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How could a good God create an evil world? If he is good, he would want to eliminate evil, and if he is powerful he could do it. Can we resolve this dilemma, or is this the ultimate argument to prove God doesn’t exist?
There are two different types of evil – the harmful things people choose to do to each other and the world, and the natural processes that harm people. We can see ways in which these things may be necessary, and we can see much that is good in the world too, but we are still left with the question that surely things didn’t have to be this way?
This is surely the strongest argument against the existence of God, but we can also see that there are nevertheless reasons to believe a good God did create this world.
Before we start:
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How can a good God create an evil world?
There are so many terrible things in the world today, from the murder, war and abuse of innocents to crippling diseases; from bereavement and loss to starvation and endemic poverty. And that’s only the effect on humans – in the animal world it is a constant battle to survive and most creatures are potential prey to others. If God is both good and powerful, surely she could have created a better world and would do something to stop evil?
This is a powerful argument against the existence of God. It is hard to see how anyone could not feel the force of the argument, and there is little need to elaborate on it. The question is, are there counter arguments and do they stack up?
Can an almighty god do everything?
We must try to make sure at the start that we are not talking nonsense. Linking god with a nonsense idea does not make it sensible. Even an almighty god cannot be expected to do things that are logically inconsistent – for example, it is not reasonable to expect god to be able to make 2 and 2 equal 44. So part of our discussion will examine whether a world without the possibility of evil is logically inconsistent.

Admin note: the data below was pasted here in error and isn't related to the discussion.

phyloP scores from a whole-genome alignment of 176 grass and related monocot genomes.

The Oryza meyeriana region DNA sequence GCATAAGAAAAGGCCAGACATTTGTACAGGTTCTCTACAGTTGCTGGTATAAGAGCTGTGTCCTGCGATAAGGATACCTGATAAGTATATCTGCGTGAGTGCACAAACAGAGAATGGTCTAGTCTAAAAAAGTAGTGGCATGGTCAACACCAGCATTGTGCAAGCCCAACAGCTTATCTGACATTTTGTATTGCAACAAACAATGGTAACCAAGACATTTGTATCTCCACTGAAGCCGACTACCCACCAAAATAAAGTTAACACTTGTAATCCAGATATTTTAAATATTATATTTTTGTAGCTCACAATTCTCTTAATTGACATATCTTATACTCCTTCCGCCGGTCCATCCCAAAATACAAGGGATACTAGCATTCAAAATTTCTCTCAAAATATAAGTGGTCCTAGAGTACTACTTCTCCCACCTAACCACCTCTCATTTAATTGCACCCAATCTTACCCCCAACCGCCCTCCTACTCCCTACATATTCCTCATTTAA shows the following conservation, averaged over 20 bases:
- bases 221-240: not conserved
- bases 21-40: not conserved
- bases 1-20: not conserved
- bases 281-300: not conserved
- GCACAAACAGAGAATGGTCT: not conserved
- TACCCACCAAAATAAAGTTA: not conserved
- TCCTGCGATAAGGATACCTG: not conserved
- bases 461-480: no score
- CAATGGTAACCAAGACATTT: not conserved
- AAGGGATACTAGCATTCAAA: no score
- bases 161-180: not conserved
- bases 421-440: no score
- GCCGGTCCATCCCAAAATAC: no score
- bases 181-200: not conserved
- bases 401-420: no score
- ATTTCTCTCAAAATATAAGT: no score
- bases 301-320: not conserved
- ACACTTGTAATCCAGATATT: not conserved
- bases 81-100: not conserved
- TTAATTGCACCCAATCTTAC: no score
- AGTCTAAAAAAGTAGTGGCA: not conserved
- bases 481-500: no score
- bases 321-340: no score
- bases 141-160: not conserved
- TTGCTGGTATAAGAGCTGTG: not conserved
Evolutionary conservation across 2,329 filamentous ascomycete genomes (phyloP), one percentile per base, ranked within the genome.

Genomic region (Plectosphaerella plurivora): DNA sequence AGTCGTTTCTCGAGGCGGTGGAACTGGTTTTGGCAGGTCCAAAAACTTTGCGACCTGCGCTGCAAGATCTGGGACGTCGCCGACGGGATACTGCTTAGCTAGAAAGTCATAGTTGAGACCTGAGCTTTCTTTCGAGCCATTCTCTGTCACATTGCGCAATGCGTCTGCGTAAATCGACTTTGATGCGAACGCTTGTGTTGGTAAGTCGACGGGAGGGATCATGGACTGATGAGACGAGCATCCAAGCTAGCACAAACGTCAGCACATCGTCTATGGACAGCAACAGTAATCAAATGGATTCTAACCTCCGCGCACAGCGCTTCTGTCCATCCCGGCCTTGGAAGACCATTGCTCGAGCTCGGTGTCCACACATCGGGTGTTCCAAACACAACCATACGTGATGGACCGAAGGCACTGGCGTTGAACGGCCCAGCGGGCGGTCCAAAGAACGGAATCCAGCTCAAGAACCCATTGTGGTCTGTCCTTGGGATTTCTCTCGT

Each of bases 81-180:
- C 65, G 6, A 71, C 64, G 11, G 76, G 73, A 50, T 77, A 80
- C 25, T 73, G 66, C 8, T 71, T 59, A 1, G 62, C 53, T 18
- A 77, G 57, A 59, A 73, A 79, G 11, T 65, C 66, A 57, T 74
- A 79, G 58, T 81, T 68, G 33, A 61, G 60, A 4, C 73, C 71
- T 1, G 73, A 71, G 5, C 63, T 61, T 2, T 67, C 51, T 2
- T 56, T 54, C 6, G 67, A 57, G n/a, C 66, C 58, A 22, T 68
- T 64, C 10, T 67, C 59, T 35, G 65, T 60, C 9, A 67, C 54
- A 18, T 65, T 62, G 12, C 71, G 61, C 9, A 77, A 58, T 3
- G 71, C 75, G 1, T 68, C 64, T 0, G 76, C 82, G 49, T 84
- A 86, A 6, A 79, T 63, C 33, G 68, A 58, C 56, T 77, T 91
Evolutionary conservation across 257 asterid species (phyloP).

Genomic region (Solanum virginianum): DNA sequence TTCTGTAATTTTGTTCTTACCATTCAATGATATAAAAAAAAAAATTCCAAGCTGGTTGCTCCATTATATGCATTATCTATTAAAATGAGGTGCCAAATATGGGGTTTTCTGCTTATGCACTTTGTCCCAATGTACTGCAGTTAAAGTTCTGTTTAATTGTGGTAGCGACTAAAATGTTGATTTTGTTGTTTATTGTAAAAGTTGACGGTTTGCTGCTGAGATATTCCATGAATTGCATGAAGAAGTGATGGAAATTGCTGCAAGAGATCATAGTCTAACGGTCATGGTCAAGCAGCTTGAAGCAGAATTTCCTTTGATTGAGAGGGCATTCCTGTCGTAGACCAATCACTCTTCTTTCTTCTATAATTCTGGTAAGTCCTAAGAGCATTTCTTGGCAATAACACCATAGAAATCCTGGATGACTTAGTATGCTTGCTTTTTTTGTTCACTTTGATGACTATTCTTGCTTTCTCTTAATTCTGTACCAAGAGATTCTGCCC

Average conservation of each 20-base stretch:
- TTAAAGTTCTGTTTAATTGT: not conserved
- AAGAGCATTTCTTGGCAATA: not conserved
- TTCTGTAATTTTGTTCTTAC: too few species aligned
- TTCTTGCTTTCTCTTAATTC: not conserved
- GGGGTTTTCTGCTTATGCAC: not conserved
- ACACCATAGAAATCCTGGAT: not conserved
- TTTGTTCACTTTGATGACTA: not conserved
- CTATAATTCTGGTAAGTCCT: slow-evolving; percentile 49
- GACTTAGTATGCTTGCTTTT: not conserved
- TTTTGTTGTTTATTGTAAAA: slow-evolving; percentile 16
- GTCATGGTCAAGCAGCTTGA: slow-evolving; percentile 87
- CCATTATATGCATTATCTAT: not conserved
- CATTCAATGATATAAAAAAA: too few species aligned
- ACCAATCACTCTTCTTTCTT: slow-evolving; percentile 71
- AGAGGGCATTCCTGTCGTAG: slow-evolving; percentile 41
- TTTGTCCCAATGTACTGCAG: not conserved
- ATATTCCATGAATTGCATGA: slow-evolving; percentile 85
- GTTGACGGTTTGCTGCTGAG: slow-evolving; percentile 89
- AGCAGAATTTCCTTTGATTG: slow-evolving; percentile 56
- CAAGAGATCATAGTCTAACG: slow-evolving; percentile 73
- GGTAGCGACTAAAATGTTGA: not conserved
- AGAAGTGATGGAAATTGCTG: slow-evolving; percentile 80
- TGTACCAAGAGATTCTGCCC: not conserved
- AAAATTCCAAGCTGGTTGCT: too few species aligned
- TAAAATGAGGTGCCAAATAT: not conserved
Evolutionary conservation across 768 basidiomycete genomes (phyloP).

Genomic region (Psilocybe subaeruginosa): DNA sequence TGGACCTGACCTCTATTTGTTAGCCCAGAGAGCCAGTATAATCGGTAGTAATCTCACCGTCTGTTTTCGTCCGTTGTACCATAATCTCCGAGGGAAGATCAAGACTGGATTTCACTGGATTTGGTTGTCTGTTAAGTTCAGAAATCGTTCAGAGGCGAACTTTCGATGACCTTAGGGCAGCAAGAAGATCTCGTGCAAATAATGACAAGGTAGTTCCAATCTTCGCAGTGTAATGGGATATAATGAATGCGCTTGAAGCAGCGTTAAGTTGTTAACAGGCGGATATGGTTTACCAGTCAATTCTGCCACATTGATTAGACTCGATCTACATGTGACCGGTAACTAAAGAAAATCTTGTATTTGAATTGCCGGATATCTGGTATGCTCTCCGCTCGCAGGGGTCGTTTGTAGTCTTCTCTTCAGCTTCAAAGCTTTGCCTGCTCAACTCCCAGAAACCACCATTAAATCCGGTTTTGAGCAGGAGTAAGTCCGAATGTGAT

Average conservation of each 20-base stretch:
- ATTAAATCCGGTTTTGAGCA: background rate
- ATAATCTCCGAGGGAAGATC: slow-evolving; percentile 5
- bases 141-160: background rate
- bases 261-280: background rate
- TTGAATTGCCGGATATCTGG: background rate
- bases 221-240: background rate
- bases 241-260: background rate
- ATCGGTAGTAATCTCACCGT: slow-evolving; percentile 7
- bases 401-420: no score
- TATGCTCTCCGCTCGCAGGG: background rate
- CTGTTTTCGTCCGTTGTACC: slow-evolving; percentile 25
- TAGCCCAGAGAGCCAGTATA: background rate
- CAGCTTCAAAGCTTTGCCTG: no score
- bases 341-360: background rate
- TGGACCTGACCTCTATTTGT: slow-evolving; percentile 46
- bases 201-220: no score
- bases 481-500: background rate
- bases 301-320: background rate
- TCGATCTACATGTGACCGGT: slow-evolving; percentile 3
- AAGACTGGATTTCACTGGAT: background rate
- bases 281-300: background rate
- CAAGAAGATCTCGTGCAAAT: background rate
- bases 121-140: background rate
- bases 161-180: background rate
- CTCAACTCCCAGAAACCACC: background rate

Two kinds of evil
There are two very different kinds of evil in the world – things people do to each other (war, rape, inequality, etc), and harmful natural events (earthquakes, poisonous animals, floods, etc). Let’s look at each separately.
“The evil that we do”
The evil that people do to others is surely the most difficult of all evil to deal with. We know the potential human beings have to do the heroic, the noble and the loving, so we can be especially upset when we see the opposite, in ourselves or others.
What causes people to choose to harm others with weapons or words or discrimination? It may be selfishness, wanting to put ourselves ahead of others, or it may be putting a cause (a religion or political belief) ahead of the wellbeing of others. But whatever, it is generally a choice.
The ability to choose is surely one of the fundamentals of being human. Some religions claim that God gave the human race the amazing gift of autonomy, spiritual life and the freedom to make choices. But this freedom also gives the awesome responsibility of making ‘right’ choices.
It is therefore not surprising that we live in a world with possibilities of good and evil, danger and beauty, love and hate. So much of the evil in the world arises because we choose selfishly.
Can we have choice without the possibility of evil?
It seems to me that this is one of the logical inconsistencies we discussed earlier. Genuine choice, by definition, means we must have the opportunity to choose evil. Thus, if a god was to create living beings, he would have to either give them choice and accept the possibility of evil, or deny them choice. Which would you prefer?